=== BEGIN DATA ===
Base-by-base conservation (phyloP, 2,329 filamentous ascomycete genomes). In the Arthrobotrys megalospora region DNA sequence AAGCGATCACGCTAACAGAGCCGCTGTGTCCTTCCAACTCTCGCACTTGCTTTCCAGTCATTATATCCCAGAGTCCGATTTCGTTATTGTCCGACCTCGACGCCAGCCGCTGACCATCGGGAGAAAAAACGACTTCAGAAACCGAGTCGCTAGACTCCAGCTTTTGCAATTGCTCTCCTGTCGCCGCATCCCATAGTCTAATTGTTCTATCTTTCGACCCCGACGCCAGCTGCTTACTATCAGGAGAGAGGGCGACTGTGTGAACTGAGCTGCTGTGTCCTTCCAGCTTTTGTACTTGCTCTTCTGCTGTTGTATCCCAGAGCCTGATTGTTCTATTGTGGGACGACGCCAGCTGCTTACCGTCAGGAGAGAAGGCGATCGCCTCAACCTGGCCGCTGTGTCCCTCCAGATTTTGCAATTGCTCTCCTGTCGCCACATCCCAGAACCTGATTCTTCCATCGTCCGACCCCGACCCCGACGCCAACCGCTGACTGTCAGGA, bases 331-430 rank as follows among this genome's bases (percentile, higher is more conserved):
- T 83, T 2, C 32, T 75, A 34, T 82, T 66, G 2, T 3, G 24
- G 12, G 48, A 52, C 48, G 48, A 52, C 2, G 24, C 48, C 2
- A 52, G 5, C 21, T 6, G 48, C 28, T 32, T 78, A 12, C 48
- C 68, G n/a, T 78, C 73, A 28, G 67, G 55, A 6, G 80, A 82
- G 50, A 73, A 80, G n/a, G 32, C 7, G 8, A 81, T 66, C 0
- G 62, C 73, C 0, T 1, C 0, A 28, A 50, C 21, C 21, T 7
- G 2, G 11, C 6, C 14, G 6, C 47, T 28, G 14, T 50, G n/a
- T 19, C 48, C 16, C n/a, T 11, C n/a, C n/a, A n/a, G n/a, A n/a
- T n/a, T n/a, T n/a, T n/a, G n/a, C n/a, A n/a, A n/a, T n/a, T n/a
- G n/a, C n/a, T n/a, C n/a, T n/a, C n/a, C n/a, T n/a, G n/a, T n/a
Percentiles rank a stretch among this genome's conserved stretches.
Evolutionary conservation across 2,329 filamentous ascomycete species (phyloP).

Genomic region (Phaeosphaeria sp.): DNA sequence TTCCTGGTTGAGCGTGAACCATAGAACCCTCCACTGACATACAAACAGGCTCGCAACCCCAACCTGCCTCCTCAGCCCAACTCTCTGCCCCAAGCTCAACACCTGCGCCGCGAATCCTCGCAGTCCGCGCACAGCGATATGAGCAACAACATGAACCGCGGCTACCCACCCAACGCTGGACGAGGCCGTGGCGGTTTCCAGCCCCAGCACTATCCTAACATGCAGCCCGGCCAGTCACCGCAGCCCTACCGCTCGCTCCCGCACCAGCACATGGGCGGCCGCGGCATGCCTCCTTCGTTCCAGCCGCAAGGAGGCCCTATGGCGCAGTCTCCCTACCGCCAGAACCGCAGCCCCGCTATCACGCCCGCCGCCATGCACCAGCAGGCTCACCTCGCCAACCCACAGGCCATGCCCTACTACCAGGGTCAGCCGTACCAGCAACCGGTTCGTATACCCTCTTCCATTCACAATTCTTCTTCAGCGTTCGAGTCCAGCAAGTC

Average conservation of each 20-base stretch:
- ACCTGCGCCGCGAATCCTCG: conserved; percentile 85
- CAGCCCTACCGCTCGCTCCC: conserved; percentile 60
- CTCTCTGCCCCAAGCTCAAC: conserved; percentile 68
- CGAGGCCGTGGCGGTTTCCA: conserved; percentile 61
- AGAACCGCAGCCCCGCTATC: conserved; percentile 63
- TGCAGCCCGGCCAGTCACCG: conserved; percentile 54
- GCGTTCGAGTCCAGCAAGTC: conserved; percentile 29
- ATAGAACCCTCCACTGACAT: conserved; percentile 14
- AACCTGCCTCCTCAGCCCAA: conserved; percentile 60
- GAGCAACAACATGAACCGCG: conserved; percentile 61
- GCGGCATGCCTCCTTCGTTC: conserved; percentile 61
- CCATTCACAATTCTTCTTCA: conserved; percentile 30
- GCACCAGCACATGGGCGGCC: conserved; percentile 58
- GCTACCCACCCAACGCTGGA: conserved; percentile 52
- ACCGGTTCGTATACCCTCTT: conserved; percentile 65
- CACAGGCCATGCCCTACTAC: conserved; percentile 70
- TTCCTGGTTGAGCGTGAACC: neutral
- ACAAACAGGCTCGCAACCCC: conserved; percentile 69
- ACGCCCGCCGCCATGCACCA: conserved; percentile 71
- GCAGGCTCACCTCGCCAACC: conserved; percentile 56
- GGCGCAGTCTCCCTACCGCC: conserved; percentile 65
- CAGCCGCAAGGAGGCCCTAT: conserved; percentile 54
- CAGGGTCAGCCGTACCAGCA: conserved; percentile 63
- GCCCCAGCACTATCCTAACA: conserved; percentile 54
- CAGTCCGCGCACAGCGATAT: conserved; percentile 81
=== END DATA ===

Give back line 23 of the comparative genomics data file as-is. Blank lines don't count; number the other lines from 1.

- ATAGAACCCTCCACTGACAT: conserved; percentile 14